I purchased both earlier volumes of Ms. Cook's masterpiece and read them in hard copy. I purchased this last volume here, on Audible. What a mistake! Oh, the book itself was great as would be expected from her earlier works. But my God, who picked this reader? Whiny and so frequently mispronouncing central figures here, one should be, I suppose, be grateful that at least she could pronounce Eleanor's name! Does no one in post-production actually list to books like this from beginning to end? This woman's voice, as stated by another reviewer, might be appropriate for Harlequin romances or young adult books. But--her juvenile voice is unsuitable to represent Cook's writing or ER's personality. I fought my way through this rather than returning it, gritting my teeth with each chapter. Whoever chose this poor reader for this great book should be horsewhipped!

    • Global
      3 out of 5 stars
    • Interprétation
      5 out of 5 stars
    • Histoire
      2 out of 5 stars
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    • Utilisateur anonyme
    • 10/09/2020

    last chapter was what I was waiting for

    most of volume 3 seems to be a repeat of volume 2, we get to her life after FDR in the last chapter. I guess I'll have to read her two books to get insight to her spirit at the end. tommorow is today and you learn by living

    • Global
      4 out of 5 stars
    • Interprétation
      4 out of 5 stars
    • Histoire
      4 out of 5 stars
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    • Deborah Smith
    • 28/04/2018

    A bit slow

    I liked book one and book two better then this book. I think Eleanor was not as relevant during these years. The war years were covered better in Doris Kerns Goodwin’s book.

    • Global
      4 out of 5 stars
    • Interprétation
      3 out of 5 stars
    • Histoire
      4 out of 5 stars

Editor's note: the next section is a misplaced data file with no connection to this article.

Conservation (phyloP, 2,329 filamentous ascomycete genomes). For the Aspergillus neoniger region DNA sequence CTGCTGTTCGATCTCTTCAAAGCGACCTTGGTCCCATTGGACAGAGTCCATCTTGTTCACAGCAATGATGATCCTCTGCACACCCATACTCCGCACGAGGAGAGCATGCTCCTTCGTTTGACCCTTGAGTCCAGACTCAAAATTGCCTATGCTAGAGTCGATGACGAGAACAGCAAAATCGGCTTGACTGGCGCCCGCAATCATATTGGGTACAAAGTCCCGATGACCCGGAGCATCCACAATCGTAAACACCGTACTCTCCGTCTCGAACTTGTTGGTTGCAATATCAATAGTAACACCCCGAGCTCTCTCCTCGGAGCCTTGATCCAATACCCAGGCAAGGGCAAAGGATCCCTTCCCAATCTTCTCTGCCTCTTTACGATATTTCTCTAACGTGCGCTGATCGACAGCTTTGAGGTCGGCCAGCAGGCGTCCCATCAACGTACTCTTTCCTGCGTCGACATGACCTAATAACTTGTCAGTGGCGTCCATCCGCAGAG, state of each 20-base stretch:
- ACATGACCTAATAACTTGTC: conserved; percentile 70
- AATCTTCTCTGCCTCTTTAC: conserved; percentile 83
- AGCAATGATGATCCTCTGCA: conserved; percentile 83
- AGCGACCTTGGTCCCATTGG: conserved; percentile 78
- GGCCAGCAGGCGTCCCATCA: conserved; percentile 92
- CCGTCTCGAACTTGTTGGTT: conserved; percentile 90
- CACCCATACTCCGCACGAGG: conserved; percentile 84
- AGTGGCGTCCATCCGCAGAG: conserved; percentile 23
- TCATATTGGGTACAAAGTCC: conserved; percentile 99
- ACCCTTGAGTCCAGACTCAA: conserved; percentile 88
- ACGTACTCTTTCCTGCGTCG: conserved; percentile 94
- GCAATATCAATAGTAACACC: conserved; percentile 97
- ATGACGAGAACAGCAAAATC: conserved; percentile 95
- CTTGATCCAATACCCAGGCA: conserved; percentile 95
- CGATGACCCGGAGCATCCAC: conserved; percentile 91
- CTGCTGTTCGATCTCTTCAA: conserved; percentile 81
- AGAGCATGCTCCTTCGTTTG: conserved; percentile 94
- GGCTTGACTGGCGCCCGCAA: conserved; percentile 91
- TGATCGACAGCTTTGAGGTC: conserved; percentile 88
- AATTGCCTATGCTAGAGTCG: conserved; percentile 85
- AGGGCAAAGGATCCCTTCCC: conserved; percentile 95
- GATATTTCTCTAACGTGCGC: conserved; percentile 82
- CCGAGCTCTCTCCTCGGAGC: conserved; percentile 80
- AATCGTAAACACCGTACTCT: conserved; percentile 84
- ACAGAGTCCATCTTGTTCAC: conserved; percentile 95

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    • Kari
    • 27/07/2017

    More on ER's final days wanted

    The narrator changed and I preferred the previous. Mainly I didn't like that she pronounced names of people from previous books in the series differently. Also, there was nothing about ER final days, how she dies, personal life after FDR died. Nothing about how kids and grandkids fared later on. Who did she live with? What happened to Hick? I did appreciate the UN info.

    • Global
      5 out of 5 stars
    • Interprétation
      1 out of 5 stars
    • Histoire
      5 out of 5 stars
    Image de profile pour Ralph's mother
    • Ralph's mother
    • 03/02/2017

    Excellent history of Eleanor Roosevelt

    The material presented is stimulating and thorough. Well written and accurate and narrated as if it were a romance. What happened to the narrator for volume 2 of this biography? I so enjoy a good history that conveys not only the story of the main players but brings the reader into the environment of the events. This biography does provide that content;however the narrator who has a lovely voice sounded as if she were sharing a romantic novel rather a picture of a primary player in the events of the 20th Century.